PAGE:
Ann Curry is right: doing such things does, in fact, make you feel better.  It reminds me of someone who used to do such things to make himself feel better when he was down.  I was the recipient of flowers on a number of occasions - and it cheered him up at least as much as it made my day.  Sending random care packages is a lot of fun, too.  And feeding the parking meter for someone - what an easy way to brighten someone's day - and your own.  Obviously this isn't just about making ourselves feel better, but she does have a point - and maybe someone will be surprised into continuing.

I'm grateful she thought of this.  It's one of the most fruitful responses I've seen so far.   Blessings on all who are participating as well as to those who have been affected.

Friday, December 14, 2012

Landfill Harmonic

After today's tragedy, I really needed some Advent hope.  And thanks to Bishop Steven Charleston, I found it.  Would this work in Haiti?   I am  astonished that a cello made from an oil can could sound so good! 

I gather there is a documentary to be released; I hope I can find a way to see it when I'm back in the US in August.

We live in a world where severely disturbed people kill children - and not just today.  We also live in a world where trash becomes an orchestra and music pours through souls as a result.  Incarnation.  Paschal mystery. It's all right here. God with us.  Veni, Emmanuel.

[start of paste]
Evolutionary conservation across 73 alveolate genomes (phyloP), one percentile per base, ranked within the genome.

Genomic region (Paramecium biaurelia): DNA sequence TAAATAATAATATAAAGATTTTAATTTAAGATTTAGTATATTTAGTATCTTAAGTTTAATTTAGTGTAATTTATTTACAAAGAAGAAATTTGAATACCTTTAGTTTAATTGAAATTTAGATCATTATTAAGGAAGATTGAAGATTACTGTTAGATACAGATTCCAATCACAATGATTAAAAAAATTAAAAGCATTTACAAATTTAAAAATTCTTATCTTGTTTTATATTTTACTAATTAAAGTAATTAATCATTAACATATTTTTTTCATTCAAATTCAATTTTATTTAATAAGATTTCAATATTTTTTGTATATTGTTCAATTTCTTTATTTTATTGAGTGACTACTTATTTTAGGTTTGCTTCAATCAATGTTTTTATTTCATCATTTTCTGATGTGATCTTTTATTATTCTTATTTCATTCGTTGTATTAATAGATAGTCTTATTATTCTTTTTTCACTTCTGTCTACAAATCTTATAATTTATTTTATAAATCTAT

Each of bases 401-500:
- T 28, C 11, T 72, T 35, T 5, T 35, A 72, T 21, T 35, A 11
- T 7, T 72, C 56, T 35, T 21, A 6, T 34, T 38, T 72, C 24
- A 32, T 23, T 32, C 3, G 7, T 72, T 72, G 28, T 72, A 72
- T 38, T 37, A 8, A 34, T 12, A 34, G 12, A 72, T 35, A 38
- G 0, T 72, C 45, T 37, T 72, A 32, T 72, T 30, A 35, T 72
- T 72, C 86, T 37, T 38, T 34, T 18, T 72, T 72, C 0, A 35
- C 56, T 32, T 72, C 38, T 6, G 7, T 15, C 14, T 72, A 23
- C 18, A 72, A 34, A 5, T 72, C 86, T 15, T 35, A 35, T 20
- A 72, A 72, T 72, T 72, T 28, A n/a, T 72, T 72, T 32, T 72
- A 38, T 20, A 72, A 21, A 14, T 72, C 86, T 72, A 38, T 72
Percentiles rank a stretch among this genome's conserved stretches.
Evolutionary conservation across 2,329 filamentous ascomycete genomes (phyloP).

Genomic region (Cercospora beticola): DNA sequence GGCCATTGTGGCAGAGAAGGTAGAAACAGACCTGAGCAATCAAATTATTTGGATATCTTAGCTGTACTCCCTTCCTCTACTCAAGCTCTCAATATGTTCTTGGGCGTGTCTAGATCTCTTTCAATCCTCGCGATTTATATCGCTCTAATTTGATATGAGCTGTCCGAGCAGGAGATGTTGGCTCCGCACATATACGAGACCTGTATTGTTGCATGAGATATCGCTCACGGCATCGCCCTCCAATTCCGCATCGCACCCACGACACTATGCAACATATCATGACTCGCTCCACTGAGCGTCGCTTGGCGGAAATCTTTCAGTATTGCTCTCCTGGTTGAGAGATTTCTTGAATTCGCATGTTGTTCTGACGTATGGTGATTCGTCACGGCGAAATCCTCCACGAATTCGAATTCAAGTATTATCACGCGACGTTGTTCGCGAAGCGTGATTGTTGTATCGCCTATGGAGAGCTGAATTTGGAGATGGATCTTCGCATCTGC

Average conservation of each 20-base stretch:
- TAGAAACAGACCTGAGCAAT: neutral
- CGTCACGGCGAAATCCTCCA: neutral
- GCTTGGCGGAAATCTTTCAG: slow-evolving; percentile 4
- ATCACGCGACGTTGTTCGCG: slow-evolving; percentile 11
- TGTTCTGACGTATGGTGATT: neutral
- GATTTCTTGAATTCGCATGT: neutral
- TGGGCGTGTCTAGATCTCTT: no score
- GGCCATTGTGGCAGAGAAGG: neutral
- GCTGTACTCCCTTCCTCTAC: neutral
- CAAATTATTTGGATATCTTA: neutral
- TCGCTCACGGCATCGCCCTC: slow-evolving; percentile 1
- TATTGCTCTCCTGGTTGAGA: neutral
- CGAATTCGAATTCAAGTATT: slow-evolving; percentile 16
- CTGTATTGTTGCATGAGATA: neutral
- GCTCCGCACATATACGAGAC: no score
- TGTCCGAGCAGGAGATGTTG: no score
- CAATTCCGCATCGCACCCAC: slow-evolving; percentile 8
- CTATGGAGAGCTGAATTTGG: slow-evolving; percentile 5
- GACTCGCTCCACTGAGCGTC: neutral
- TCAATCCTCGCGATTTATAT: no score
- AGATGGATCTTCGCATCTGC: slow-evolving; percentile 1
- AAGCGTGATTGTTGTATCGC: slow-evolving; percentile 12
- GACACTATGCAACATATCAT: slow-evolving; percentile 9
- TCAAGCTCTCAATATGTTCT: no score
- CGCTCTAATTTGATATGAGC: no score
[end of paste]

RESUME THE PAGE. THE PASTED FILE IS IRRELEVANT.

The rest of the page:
Saturday, December 8, 2012

post-Sandy hunger

I think I'm ready for everyone to have a respite from natural disasters.  Aren't we all?

This week we heard that President Obama plans to ask Congress for 50 BILLION dollars for clean-up from Sandy.  Where will we get the money? I understand that worry. And then there are those who are faced with the clean-up itself who know that won't cover it and who were hoping for $82 billion. 

One thing few people in the US will have to worry about, though, is actually starving to death as a result of the storm.  American food insecurity is a reality few recognize, and it's of real concern.  I think especially of children. It's hard to learn when hungry, and lack of proper nutrition hampers physical and mental development.  I could go on, but I'll spare you that in order to point out the obvious: it's worse in Haiti.  Especially this year.  And I don't like what I hear.  This coming year will be rough.  Food prices? I could be concerned about our budget - but we have one.  A budget, I mean.  I don't expect to be going all day without food.  Then there are all those people who eat from their gardens, the gardens that got washed away along with their hopes of selling produce to pay for school tuition for their children.  Now it's about finding them food.